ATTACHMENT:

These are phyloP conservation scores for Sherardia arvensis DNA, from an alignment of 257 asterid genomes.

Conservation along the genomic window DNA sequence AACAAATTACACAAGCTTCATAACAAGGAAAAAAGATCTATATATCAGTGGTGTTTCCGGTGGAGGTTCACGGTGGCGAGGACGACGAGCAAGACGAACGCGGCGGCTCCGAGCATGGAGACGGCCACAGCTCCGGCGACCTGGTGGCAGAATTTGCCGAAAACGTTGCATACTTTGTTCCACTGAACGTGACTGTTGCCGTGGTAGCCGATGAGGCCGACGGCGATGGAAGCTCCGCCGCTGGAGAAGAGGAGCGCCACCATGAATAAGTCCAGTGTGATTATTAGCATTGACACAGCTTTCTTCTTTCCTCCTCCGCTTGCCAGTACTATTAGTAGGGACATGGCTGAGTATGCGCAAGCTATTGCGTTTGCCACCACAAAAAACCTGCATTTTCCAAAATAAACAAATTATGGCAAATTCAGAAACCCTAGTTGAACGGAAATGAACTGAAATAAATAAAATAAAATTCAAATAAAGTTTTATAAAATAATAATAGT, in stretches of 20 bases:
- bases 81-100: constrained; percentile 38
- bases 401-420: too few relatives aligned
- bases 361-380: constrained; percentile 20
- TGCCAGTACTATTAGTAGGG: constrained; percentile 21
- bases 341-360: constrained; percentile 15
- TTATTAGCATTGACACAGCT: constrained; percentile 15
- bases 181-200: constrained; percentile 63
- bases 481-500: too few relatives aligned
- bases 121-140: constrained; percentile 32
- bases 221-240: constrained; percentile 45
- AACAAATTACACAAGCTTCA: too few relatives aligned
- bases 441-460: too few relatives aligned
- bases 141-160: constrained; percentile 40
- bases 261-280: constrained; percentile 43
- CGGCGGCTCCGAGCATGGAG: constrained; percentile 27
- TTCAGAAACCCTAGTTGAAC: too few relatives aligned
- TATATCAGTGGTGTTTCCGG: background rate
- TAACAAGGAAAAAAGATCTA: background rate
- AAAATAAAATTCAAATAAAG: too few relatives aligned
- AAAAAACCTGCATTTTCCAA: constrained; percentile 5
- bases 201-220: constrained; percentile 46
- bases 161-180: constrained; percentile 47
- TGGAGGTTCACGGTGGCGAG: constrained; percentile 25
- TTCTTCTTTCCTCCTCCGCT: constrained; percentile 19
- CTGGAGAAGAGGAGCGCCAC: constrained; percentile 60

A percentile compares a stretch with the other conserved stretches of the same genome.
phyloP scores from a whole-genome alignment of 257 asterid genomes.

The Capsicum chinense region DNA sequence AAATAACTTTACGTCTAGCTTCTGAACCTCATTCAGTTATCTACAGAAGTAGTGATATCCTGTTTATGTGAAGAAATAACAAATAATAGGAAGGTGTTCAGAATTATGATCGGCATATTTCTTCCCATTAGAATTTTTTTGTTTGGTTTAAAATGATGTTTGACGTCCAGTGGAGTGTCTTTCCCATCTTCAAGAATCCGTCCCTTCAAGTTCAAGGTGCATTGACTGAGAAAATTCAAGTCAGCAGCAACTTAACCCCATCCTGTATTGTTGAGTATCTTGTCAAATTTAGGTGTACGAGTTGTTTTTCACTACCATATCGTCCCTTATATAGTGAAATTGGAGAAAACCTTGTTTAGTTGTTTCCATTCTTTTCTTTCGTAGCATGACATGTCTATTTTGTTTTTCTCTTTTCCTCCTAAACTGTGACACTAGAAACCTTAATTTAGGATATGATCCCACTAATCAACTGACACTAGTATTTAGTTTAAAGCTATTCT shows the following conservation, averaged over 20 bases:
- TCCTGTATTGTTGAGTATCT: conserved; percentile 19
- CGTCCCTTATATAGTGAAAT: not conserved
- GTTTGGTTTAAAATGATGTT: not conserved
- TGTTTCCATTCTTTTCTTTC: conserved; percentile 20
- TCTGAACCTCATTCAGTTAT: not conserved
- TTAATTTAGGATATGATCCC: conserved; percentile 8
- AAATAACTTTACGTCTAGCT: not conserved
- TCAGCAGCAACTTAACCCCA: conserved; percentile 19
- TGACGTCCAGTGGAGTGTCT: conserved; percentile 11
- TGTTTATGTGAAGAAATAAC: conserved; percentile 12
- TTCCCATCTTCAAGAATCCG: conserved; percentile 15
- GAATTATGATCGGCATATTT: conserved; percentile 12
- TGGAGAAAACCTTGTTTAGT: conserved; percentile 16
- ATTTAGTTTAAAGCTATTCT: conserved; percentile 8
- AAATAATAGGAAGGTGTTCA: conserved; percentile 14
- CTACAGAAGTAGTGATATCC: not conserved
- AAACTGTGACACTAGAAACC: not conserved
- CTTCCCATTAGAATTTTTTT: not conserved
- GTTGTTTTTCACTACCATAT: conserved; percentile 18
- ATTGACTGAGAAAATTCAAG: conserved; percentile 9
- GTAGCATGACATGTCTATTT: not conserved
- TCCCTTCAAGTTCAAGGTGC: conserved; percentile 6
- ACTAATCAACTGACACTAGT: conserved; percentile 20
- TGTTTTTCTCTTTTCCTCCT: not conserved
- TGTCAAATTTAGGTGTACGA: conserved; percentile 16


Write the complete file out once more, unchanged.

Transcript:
These are phyloP conservation scores for Sherardia arvensis DNA, from an alignment of 257 asterid genomes.

Conservation along the genomic window DNA sequence AACAAATTACACAAGCTTCATAACAAGGAAAAAAGATCTATATATCAGTGGTGTTTCCGGTGGAGGTTCACGGTGGCGAGGACGACGAGCAAGACGAACGCGGCGGCTCCGAGCATGGAGACGGCCACAGCTCCGGCGACCTGGTGGCAGAATTTGCCGAAAACGTTGCATACTTTGTTCCACTGAACGTGACTGTTGCCGTGGTAGCCGATGAGGCCGACGGCGATGGAAGCTCCGCCGCTGGAGAAGAGGAGCGCCACCATGAATAAGTCCAGTGTGATTATTAGCATTGACACAGCTTTCTTCTTTCCTCCTCCGCTTGCCAGTACTATTAGTAGGGACATGGCTGAGTATGCGCAAGCTATTGCGTTTGCCACCACAAAAAACCTGCATTTTCCAAAATAAACAAATTATGGCAAATTCAGAAACCCTAGTTGAACGGAAATGAACTGAAATAAATAAAATAAAATTCAAATAAAGTTTTATAAAATAATAATAGT, in stretches of 20 bases:
- bases 81-100: constrained; percentile 38
- bases 401-420: too few relatives aligned
- bases 361-380: constrained; percentile 20
- TGCCAGTACTATTAGTAGGG: constrained; percentile 21
- bases 341-360: constrained; percentile 15
- TTATTAGCATTGACACAGCT: constrained; percentile 15
- bases 181-200: constrained; percentile 63
- bases 481-500: too few relatives aligned
- bases 121-140: constrained; percentile 32
- bases 221-240: constrained; percentile 45
- AACAAATTACACAAGCTTCA: too few relatives aligned
- bases 441-460: too few relatives aligned
- bases 141-160: constrained; percentile 40
- bases 261-280: constrained; percentile 43
- CGGCGGCTCCGAGCATGGAG: constrained; percentile 27
- TTCAGAAACCCTAGTTGAAC: too few relatives aligned
- TATATCAGTGGTGTTTCCGG: background rate
- TAACAAGGAAAAAAGATCTA: background rate
- AAAATAAAATTCAAATAAAG: too few relatives aligned
- AAAAAACCTGCATTTTCCAA: constrained; percentile 5
- bases 201-220: constrained; percentile 46
- bases 161-180: constrained; percentile 47
- TGGAGGTTCACGGTGGCGAG: constrained; percentile 25
- TTCTTCTTTCCTCCTCCGCT: constrained; percentile 19
- CTGGAGAAGAGGAGCGCCAC: constrained; percentile 60

A percentile compares a stretch with the other conserved stretches of the same genome.
phyloP scores from a whole-genome alignment of 257 asterid genomes.

The Capsicum chinense region DNA sequence AAATAACTTTACGTCTAGCTTCTGAACCTCATTCAGTTATCTACAGAAGTAGTGATATCCTGTTTATGTGAAGAAATAACAAATAATAGGAAGGTGTTCAGAATTATGATCGGCATATTTCTTCCCATTAGAATTTTTTTGTTTGGTTTAAAATGATGTTTGACGTCCAGTGGAGTGTCTTTCCCATCTTCAAGAATCCGTCCCTTCAAGTTCAAGGTGCATTGACTGAGAAAATTCAAGTCAGCAGCAACTTAACCCCATCCTGTATTGTTGAGTATCTTGTCAAATTTAGGTGTACGAGTTGTTTTTCACTACCATATCGTCCCTTATATAGTGAAATTGGAGAAAACCTTGTTTAGTTGTTTCCATTCTTTTCTTTCGTAGCATGACATGTCTATTTTGTTTTTCTCTTTTCCTCCTAAACTGTGACACTAGAAACCTTAATTTAGGATATGATCCCACTAATCAACTGACACTAGTATTTAGTTTAAAGCTATTCT shows the following conservation, averaged over 20 bases:
- TCCTGTATTGTTGAGTATCT: conserved; percentile 19
- CGTCCCTTATATAGTGAAAT: not conserved
- GTTTGGTTTAAAATGATGTT: not conserved
- TGTTTCCATTCTTTTCTTTC: conserved; percentile 20
- TCTGAACCTCATTCAGTTAT: not conserved
- TTAATTTAGGATATGATCCC: conserved; percentile 8
- AAATAACTTTACGTCTAGCT: not conserved
- TCAGCAGCAACTTAACCCCA: conserved; percentile 19
- TGACGTCCAGTGGAGTGTCT: conserved; percentile 11
- TGTTTATGTGAAGAAATAAC: conserved; percentile 12
- TTCCCATCTTCAAGAATCCG: conserved; percentile 15
- GAATTATGATCGGCATATTT: conserved; percentile 12
- TGGAGAAAACCTTGTTTAGT: conserved; percentile 16
- ATTTAGTTTAAAGCTATTCT: conserved; percentile 8
- AAATAATAGGAAGGTGTTCA: conserved; percentile 14
- CTACAGAAGTAGTGATATCC: not conserved
- AAACTGTGACACTAGAAACC: not conserved
- CTTCCCATTAGAATTTTTTT: not conserved
- GTTGTTTTTCACTACCATAT: conserved; percentile 18
- ATTGACTGAGAAAATTCAAG: conserved; percentile 9
- GTAGCATGACATGTCTATTT: not conserved
- TCCCTTCAAGTTCAAGGTGC: conserved; percentile 6
- ACTAATCAACTGACACTAGT: conserved; percentile 20
- TGTTTTTCTCTTTTCCTCCT: not conserved
- TGTCAAATTTAGGTGTACGA: conserved; percentile 16